|A male of the undescribed (as of 2009) Labidochromis sp. 'Hongi Island'|
Haplochrominae Hoedeman, 1947
The haplochromine cichlids are a tribe of cichlids in subfamily Pseudocrenilabrinae called Haplochromini. This group includes the type genus (Haplochromis) plus a number of closely related genera such as Aulonocara, Astatotilapia, and Chilotilapia. They are endemic to eastern and southern Africa. A common name in a scientific context is East African cichlids – while they are not restricted to that region, they are the dominant Cichlidae there. This tribe was extensively studied by Ethelwynn Trewavas, who made major reviews in 1935 and 1989, at the beginning and at the end of her career in ichthyology. Even today, numerous new species are being described each year.
The haplochromines were in older times treated as subfamily Haplochrominae, However, the great African radiation of pseudocrenilabrine cichlids is certainly not monophyletic without them, and thus they are today ranked as a tribe therein. They do include, however, the type genus of the subfamily, Pseudocrenilabrus. Since taxonomic tribes are treated like genera for purposes of biological nomenclature according to the ICZN, the Haplochromis is the type genus of this tribe, and not the (later-described) Pseudocrenilabrus, even though the tribe name Pseudocrenilabrini was proposed earlier.
In the African Great Lakes, there has been an amazing adaptive radiation of Haplochromini. Many have interesting behavior (e.g. mouthbrooding in Astatotilapia burtoni or the "sleeper" ambushes of Nimbochromis), and brilliant colours are also widespread. Males and females are often strikingly sexually dichromatic. In the aquarium hobby, these fishes are popular for these reasons. They are often aggressive and demand rather unusual water parameters, making them generally unsuited for beginners or community tanks. There are some informal names used among aquarists for Haplochromini. Generally, any and all (as well as some similar-looking Pseudocrenilabrinae) may be referred to haplos, haps or happies. More specific terms are mbuna ("rock-dwelling browser") and utaka ("free-roaming hunter"), which are Bantu terms for these two ecological groups.
Haplochromines inhabit both rivers and lakes, but it is the lake species that have been most closely studied because of the species flocks known from some of the larger lakes, such as Lake Malawi. In the aquarium hobby, the "happies" are conveniently divided into four groups: 
- Riverine species and those endemic to the northern Great Lakes such as Lake Kivu and Lake Victoria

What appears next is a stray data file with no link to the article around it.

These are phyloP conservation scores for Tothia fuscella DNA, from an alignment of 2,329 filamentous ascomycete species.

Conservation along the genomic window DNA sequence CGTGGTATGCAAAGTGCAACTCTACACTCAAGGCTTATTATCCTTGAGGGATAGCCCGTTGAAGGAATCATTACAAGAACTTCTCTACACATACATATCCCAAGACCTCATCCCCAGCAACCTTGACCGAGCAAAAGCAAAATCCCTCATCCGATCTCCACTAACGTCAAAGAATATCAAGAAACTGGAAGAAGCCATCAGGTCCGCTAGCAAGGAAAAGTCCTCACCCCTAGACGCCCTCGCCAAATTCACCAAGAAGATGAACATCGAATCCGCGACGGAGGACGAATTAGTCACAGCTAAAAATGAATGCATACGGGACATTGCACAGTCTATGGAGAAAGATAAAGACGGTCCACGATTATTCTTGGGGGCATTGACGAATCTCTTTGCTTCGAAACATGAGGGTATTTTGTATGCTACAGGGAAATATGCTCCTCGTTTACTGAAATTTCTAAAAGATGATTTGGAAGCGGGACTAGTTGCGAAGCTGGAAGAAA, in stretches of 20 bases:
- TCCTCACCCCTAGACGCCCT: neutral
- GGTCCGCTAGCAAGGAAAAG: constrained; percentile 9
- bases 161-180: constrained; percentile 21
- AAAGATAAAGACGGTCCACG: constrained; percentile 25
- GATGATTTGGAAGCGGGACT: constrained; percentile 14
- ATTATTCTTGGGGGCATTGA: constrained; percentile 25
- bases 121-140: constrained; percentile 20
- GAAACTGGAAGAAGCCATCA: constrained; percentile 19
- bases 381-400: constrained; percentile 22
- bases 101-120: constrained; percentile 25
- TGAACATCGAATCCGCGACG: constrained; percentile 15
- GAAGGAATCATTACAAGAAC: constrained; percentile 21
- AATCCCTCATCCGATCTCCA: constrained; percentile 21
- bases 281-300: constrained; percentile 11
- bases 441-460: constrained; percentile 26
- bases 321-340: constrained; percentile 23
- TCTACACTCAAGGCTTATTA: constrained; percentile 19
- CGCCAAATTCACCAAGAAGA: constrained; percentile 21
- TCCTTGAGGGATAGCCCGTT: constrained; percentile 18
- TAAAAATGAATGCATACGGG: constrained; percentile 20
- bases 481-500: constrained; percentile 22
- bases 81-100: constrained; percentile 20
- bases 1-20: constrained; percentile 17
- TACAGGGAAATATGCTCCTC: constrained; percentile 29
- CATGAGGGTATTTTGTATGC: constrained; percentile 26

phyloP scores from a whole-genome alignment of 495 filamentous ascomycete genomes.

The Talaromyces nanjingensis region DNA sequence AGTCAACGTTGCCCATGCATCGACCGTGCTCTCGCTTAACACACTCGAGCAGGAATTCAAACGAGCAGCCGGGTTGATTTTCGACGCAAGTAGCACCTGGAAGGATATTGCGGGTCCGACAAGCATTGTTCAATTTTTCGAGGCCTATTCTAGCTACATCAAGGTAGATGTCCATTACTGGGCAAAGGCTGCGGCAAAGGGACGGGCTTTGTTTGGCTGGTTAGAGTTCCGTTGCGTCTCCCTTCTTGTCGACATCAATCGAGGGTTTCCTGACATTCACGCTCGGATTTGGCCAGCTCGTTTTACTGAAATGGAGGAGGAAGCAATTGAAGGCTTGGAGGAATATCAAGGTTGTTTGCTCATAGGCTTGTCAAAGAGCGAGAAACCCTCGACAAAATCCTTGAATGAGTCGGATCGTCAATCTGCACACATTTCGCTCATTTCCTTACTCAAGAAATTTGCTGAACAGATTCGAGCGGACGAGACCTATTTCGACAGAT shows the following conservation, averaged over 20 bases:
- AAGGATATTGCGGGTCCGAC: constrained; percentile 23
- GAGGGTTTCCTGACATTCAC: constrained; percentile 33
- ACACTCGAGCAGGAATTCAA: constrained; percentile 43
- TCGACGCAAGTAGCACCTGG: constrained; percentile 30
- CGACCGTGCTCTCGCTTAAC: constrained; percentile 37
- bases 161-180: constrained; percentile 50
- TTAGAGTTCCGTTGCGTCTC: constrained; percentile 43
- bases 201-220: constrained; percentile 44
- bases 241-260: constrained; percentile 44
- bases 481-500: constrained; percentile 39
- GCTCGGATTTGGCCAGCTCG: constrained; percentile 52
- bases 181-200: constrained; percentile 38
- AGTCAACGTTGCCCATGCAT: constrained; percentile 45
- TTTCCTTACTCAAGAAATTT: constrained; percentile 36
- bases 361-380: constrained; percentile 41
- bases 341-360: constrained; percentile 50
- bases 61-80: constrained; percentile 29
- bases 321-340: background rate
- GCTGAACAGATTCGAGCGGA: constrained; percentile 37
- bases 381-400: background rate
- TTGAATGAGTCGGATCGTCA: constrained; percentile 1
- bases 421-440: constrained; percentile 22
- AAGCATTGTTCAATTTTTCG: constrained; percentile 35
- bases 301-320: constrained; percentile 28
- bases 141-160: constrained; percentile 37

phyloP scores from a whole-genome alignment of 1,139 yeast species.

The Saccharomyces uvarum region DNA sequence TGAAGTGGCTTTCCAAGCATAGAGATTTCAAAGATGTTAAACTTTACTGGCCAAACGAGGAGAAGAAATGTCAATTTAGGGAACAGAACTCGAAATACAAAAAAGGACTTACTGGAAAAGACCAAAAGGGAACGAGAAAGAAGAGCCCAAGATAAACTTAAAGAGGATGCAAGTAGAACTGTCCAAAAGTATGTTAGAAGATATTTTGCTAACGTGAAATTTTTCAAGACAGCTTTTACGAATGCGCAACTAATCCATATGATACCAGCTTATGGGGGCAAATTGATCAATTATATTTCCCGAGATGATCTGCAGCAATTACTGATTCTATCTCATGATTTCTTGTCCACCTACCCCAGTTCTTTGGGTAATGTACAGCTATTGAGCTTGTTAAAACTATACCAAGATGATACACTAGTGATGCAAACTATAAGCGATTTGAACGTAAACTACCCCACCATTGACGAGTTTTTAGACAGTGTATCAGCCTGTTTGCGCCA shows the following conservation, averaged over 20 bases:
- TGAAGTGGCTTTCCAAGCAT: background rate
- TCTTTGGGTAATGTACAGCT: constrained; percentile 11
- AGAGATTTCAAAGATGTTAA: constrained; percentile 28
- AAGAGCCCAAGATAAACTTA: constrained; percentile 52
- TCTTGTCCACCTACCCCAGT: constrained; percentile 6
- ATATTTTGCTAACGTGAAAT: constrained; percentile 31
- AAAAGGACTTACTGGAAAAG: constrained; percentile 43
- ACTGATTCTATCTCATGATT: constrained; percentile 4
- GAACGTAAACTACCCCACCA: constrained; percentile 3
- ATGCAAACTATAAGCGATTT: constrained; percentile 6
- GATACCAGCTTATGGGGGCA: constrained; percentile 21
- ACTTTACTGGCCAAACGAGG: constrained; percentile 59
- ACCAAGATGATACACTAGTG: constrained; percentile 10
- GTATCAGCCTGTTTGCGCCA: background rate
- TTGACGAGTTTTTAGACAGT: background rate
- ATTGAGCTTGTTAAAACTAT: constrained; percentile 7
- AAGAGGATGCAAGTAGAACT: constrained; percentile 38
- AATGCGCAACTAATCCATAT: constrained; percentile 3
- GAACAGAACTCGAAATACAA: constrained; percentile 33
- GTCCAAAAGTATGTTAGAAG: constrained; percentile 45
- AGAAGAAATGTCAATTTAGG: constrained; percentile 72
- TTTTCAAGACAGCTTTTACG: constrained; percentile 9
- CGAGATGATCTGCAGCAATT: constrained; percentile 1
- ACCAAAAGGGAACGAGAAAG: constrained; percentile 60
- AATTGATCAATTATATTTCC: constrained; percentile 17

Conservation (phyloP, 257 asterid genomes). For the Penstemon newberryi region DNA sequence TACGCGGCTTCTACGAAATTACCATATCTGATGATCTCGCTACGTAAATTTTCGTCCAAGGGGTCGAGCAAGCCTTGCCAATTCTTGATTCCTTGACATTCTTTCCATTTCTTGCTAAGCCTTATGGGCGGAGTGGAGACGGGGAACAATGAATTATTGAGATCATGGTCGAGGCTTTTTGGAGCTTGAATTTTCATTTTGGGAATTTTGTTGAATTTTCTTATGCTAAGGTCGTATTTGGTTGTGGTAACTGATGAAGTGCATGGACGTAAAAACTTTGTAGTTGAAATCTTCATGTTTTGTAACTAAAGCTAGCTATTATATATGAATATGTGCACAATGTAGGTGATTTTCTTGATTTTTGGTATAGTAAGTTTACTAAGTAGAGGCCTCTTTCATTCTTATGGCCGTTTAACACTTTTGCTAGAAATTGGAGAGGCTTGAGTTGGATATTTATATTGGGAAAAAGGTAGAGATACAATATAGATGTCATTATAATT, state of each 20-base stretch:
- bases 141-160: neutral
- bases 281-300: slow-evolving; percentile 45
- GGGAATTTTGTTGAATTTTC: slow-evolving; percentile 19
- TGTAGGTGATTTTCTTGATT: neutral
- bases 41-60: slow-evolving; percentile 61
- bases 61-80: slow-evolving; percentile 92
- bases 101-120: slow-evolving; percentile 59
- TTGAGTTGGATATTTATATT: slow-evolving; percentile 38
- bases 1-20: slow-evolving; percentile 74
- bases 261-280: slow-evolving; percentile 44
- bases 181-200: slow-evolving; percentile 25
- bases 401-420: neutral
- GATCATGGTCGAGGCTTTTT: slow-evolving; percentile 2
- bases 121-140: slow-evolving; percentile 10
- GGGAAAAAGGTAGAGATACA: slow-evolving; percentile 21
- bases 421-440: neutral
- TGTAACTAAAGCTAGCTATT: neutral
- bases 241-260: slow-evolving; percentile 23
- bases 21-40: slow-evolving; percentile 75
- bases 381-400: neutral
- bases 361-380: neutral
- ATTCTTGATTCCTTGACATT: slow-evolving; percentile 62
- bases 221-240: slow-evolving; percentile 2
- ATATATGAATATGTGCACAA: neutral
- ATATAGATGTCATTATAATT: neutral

- Mbuna, endemic to Lake Malawi
- Utaka and other non-mbuna species endemic to Lake Malawi
- Species endemic to Lake Tanganyika
Lake Victoria's trophic web was thoroughly upset in the second half of the 20th century, after Nile Perch (Lates niloticus) were introduced to the lake. Among the haplochromines found there, there have been many extinctions, and a number of other species only survive in aquaria. One monotypic genus, Hoplotilapia, is believed to be entirely extinct at least in the wild.
As numerous Haplochromini, in particular those species still placed in the "wastebin genus" Haplochromis, are of unclear relationships, the number and validity of genera in this tribe is subject to change. Hybrid introgression is seriously hampering molecular phylogenetic studies of this group.
Male Livingston's Cichlid (Nimbochromis livingstoni)
Female Blue Mbuna (Labeotropheus fuelleborni)
Female Golden Mbuna (Melanochromis auratus)
Two rather singular cichlids are also placed in the Haplochromini on occasion. These are the monotypic genera Etia and Myaka. But more usually, the former is considered incertae sedis among the Pseudocrenilabrinae, while the latter is placed in the Tilapiini.
- Loiselle (1994): p.170
- Kishe-Machumu et al. (2008), IUCN (2009)
- Nagl et al. (2001)
|Wikimedia Commons has media related to Haplochromini.|
- International Union for the Conservation of Nature and Natural Resources (IUCN) (2009): 2009 IUCN Red List of Threatened Species. Version 2009.1. Retrieved 2009-SEP-20.
- Kishe-Machumu, Mary; Witte,Frans & Wanink, Jan H. (2008): Dietary shift in benthivorous cichlids after the ecological changes in Lake Victoria. Anim. Biol. 58(4): 401-417. doi:10.1163/157075608X383700 (HTML abstract)
- Loiselle Paul V. (1994): The Cichlid Aquarium (Expanded ed.). Voyageur Press. ISBN 1-56465-146-0
- Nagl, Sandra; Tichy, Herbert; Mayer, Werner E.; Samonte, Irene E.; McAndrew, Brendan J. & Klein, Jan (2001): Classification and Phylogenetic Relationships of African Tilapiine Fishes Inferred from Mitochondrial DNA Sequences. Molecular Phylogenetics and Evolution 20(3): 361–374. doi:10.1006/mpev.2001.0979